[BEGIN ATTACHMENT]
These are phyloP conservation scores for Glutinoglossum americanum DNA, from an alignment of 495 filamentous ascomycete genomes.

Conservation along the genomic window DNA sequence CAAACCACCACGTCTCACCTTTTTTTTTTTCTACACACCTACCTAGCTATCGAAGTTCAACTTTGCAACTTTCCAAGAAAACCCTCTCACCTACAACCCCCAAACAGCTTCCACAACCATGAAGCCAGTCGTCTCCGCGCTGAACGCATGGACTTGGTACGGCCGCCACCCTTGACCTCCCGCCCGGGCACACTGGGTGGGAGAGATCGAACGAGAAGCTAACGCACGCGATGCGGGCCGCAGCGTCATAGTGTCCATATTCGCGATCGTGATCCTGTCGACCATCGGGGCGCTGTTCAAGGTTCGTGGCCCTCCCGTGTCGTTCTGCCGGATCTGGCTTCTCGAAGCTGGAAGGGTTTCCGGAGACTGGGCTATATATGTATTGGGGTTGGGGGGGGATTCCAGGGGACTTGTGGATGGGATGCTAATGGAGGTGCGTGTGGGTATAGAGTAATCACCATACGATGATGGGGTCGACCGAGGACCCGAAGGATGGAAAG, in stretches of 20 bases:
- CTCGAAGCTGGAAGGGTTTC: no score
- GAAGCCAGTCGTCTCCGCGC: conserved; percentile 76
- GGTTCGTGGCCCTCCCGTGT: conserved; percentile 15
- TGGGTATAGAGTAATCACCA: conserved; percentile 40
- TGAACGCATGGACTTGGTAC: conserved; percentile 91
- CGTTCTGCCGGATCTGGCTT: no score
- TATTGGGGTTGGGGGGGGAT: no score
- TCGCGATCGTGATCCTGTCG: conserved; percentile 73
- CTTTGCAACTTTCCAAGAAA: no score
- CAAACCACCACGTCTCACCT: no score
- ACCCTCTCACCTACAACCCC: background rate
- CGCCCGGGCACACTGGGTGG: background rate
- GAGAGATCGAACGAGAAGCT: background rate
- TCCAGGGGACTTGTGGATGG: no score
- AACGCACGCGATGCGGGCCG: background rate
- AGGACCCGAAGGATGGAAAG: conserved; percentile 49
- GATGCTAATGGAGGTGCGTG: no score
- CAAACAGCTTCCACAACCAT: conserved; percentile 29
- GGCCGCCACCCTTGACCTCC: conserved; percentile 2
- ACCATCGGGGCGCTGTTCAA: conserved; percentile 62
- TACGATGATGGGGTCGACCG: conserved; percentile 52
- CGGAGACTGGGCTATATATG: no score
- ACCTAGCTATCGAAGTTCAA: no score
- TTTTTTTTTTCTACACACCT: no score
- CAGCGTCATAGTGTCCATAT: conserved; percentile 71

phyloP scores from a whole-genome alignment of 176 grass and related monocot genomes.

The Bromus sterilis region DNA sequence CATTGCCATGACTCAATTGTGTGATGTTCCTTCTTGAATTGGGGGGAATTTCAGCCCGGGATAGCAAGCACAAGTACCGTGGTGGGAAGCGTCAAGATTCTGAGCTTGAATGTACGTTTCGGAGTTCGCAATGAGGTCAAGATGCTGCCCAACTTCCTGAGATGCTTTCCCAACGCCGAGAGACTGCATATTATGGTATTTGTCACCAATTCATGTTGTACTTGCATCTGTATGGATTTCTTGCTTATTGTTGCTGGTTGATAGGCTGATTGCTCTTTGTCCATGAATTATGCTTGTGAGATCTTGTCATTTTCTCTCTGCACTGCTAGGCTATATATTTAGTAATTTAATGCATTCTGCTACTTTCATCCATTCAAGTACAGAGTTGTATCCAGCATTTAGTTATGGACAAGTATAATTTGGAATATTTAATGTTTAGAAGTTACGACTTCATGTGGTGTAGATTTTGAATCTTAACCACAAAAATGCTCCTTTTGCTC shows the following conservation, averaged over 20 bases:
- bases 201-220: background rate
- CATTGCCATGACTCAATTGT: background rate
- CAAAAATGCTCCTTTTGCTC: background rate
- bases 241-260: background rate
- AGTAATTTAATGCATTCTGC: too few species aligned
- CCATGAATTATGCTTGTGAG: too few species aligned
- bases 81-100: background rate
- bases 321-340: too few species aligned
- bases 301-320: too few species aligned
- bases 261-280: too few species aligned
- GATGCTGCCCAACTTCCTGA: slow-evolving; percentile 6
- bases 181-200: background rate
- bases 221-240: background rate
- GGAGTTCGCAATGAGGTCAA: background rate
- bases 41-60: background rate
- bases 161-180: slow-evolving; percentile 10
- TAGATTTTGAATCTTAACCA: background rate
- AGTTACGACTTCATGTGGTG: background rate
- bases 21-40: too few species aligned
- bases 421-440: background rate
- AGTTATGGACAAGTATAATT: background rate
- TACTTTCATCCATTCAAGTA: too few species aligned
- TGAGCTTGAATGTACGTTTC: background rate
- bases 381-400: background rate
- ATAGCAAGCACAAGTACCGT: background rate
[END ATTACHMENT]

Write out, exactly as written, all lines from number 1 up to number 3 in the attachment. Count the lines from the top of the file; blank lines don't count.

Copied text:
These are phyloP conservation scores for Glutinoglossum americanum DNA, from an alignment of 495 filamentous ascomycete genomes.

Conservation along the genomic window DNA sequence CAAACCACCACGTCTCACCTTTTTTTTTTTCTACACACCTACCTAGCTATCGAAGTTCAACTTTGCAACTTTCCAAGAAAACCCTCTCACCTACAACCCCCAAACAGCTTCCACAACCATGAAGCCAGTCGTCTCCGCGCTGAACGCATGGACTTGGTACGGCCGCCACCCTTGACCTCCCGCCCGGGCACACTGGGTGGGAGAGATCGAACGAGAAGCTAACGCACGCGATGCGGGCCGCAGCGTCATAGTGTCCATATTCGCGATCGTGATCCTGTCGACCATCGGGGCGCTGTTCAAGGTTCGTGGCCCTCCCGTGTCGTTCTGCCGGATCTGGCTTCTCGAAGCTGGAAGGGTTTCCGGAGACTGGGCTATATATGTATTGGGGTTGGGGGGGGATTCCAGGGGACTTGTGGATGGGATGCTAATGGAGGTGCGTGTGGGTATAGAGTAATCACCATACGATGATGGGGTCGACCGAGGACCCGAAGGATGGAAAG, in stretches of 20 bases:
- CTCGAAGCTGGAAGGGTTTC: no score